Who Am I

Sep 19, 2012 by

Who Am I

I am a mother, a daughter, a friend, a woman, a girl, a writer.  But I am no longer a wife.

Five years ago the rug was yanked out from underneath me. Much like the magic trick when the magician pulls the table cloth off of the table and all of the dishes somehow magically remain on top. Except in my case, most all the dishes, the glassware and even the silverware came crashing down to the ground. Some shattered in hundreds of pieces, unable to be reassembled and put back together.  Some simply cracked and worth a second look. And some of them are remarkably whole, but I am not quite sure where they should be placed back up on the table.

It’s a strange feeling, being complete but still feeling the missing pieces.  My marriage, my husband, my confidant are gone.  I have tried filling them in with different experiences, places, people, things…it doesn’t really work that well.

What I have discovered is that I have to accept the broken pieces, throw them away and introduce newer, better parts into my life.  Things will get taken away from us, so that we may be able to keep ourselves open to picking up the pieces that aren’t broken, fixing some of the pieces that are broken and throwing away what we can’t salvage.

I am still a mother (a great one, if I do say so myself), a daughter (a decent one), a friend (I do my best)…and all of those other things. Now it is time to create the rest of myself. What does that look like?  I want to help others who have experienced loss, disappointment and far too many broken pieces. I want to enjoy this last year with my daughter at home. I want to travel and experience all that is waiting for me. I have come to realize that although I have some broken parts (who doesn’t?) I am still whole.

We all travel as tourists through this crazy thing called life.  The more we look at it as an adventure, the healthier we become.  I have no regrets about the past decisions and choices and experiences that I have had. I have faith that there is a reason for all of it. And it is faith that will keep me on my path. The path that is unseen but is there for me to continue travelling upon.  The people I am going to meet that will help me change my life, as I help them change theirs for the better.  The prayers I put out into the world, not only for myself, but for everyone who is suffering one way or another.  I know suffering.  Just start picking up the pieces, a day at at time. Don’t forget the most important person in the equation YOU!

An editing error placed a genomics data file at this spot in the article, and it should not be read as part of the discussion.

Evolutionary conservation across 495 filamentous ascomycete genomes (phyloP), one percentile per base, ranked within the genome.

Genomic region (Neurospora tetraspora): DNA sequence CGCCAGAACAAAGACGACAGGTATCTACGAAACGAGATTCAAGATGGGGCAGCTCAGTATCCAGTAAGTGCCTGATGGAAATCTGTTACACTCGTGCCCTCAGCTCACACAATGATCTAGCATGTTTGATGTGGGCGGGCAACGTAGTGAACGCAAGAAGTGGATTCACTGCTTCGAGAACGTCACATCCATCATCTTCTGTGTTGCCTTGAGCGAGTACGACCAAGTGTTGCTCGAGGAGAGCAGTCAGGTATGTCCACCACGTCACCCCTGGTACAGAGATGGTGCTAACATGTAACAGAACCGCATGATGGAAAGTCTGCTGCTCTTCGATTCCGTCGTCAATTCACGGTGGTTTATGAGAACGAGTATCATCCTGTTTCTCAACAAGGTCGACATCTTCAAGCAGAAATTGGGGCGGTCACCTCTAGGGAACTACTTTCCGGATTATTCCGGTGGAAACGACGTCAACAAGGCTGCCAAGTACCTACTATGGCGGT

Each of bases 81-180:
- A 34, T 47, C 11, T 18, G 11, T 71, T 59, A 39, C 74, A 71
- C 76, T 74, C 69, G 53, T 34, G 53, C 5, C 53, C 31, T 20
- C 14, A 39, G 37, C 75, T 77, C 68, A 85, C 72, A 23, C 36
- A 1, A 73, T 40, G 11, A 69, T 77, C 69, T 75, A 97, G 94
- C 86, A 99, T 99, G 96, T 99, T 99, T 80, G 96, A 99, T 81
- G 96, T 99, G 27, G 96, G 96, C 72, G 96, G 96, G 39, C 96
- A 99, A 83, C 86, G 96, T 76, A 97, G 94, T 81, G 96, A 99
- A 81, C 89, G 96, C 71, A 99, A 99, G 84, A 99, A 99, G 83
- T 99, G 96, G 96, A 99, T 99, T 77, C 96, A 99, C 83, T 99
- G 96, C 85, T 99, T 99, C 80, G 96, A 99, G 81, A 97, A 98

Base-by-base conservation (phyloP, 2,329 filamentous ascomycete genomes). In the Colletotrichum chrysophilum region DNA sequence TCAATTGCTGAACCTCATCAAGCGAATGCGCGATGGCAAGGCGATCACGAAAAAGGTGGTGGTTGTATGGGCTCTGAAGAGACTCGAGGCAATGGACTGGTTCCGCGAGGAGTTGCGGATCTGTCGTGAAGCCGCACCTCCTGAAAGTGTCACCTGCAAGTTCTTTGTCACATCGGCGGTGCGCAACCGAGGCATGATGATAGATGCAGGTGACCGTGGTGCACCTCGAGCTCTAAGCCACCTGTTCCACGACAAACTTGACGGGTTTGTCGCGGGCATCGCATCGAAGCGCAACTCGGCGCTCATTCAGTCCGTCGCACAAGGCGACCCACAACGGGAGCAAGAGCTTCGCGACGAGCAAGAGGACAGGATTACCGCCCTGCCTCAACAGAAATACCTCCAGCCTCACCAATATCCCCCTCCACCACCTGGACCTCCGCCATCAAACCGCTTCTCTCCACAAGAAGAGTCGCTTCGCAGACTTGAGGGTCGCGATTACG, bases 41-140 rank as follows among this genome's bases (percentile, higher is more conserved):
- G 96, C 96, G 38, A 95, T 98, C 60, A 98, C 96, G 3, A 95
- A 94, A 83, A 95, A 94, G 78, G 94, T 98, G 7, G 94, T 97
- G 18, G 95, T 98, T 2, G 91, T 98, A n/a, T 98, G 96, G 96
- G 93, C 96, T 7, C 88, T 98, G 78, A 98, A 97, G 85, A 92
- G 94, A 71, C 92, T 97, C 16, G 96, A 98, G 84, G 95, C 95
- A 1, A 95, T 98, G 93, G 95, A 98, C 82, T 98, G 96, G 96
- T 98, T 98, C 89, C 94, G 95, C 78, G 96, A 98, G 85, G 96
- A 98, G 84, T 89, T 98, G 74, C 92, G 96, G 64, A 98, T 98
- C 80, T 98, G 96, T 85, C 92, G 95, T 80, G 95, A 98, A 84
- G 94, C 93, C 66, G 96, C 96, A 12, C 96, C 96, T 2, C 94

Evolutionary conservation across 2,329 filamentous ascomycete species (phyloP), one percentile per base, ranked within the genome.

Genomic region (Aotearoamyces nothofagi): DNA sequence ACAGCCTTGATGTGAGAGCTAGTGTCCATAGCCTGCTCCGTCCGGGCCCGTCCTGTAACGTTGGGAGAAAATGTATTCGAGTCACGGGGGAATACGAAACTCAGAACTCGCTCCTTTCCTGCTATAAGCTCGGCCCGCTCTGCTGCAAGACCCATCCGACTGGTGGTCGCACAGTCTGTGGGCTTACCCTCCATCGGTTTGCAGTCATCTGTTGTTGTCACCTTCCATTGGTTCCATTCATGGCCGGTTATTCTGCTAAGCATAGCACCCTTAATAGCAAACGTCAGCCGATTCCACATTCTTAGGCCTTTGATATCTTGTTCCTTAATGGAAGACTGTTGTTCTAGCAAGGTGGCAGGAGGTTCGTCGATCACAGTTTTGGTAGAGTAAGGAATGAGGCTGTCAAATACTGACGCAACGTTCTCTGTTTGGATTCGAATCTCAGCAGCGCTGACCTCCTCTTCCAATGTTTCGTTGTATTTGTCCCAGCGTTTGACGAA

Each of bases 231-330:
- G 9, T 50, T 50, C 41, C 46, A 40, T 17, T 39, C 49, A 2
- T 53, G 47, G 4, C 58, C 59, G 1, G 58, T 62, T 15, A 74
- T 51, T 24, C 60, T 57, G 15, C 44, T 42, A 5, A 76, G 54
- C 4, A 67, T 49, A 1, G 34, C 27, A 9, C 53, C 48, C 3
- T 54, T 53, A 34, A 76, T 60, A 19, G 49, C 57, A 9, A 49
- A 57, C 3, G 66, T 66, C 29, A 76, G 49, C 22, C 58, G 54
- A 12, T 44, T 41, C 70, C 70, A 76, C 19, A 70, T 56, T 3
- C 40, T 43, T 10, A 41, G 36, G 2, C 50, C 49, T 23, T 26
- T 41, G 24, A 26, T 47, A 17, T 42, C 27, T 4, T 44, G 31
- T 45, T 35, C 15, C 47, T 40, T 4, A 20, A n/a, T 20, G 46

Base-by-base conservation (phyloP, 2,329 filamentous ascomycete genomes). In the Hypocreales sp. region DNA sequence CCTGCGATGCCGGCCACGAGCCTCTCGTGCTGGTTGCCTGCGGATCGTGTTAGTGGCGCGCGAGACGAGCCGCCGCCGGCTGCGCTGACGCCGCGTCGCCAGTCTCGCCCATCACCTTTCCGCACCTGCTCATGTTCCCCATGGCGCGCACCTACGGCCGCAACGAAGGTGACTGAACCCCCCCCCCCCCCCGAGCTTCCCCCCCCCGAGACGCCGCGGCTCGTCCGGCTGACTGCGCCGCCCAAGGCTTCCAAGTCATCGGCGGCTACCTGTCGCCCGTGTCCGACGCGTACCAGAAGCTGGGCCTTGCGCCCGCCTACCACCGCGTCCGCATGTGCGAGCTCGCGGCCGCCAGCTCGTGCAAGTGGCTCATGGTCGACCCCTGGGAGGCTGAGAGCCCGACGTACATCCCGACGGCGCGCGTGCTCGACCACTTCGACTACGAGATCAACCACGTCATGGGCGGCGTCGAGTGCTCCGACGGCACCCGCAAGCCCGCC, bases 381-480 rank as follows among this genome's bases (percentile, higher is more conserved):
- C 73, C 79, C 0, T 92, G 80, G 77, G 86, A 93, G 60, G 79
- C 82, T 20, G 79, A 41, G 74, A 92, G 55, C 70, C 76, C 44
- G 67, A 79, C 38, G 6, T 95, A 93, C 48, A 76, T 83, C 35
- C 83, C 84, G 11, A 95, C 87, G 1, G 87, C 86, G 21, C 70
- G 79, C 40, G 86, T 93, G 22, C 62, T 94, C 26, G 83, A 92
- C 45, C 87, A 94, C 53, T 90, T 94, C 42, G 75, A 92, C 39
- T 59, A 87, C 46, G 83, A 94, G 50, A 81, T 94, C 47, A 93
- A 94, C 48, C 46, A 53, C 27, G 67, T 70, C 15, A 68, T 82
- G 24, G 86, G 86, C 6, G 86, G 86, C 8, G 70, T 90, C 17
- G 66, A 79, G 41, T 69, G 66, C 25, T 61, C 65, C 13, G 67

What helps?  Meditation helps ease anxiety, I’ve learned that and it’s amazing.  Sitting quietly and listening to beautiful music, bringing peace into my heart and finding some sacred space.  It used to sound so funny to me, but it times of true strife and loss, it works beautifully.    I have a long journey ahead of me.  We’ll see what happens along the way.   But with friends and faith, it just may turn out better than I thought.

I may try to pull the tablecloth next year, again, and see what happens.

Catherine Graves

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How Can a Bookstore Make Your Heart Ache?

Nov 1, 2010 by

How Can a Bookstore Make Your Heart Ache?

I’d had a trip to a bookstore planned, and John suddenly decided he wanted to accompany me. In the old days I would have been thrilled. A little trip out could have wound up in a surprise intimate dinner, a hike up a little secluded ridge, almost anything. But this request made my chest feel tight. To heck with it. I shook it off. It was a good sign that John wanted to get away from the house for a bit. Maybe we were edging a little closer to normal normal.We made it to the store incident free. All right, I thought. This is good. This is sweet. John’s movements weren’t exactly fluid (he’d had some trouble getting into the car), but he was good enough for a bookstore. I stayed alongside him, though, not freewheeling through the place as I once would have. John suddenly stopped in front of one particular section sign. He looked at it for a moment or two, then back to me.“What is fiction?” he asked, genuinely puzzled. “What does that mean?”I felt the question register in my eyes, in the muscles of my face. “Fiction is stories, hon. Not actual stories, but made up.”He held a book of fiction (to this day I think I refuse to remember the author or title) in his hand and looked at it like it was some arcane object. Eventually, I took it from him and placed it back on the shelf. I didn’t realize he was looking at my face the entire time.He said, “I’m sorry you’re sad.”And, of course, I was. I could tell by the expression on his face that he could pair that emotion with the look on my face, but didn’t really know what it meant, and couldn’t feel that sensation himself.I’m never surprised that I learn a thing or two in a bookstore. But this time it was learned not by words read in a book, but by two faces being read by two now very different people.

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©2010 Catherine Graves

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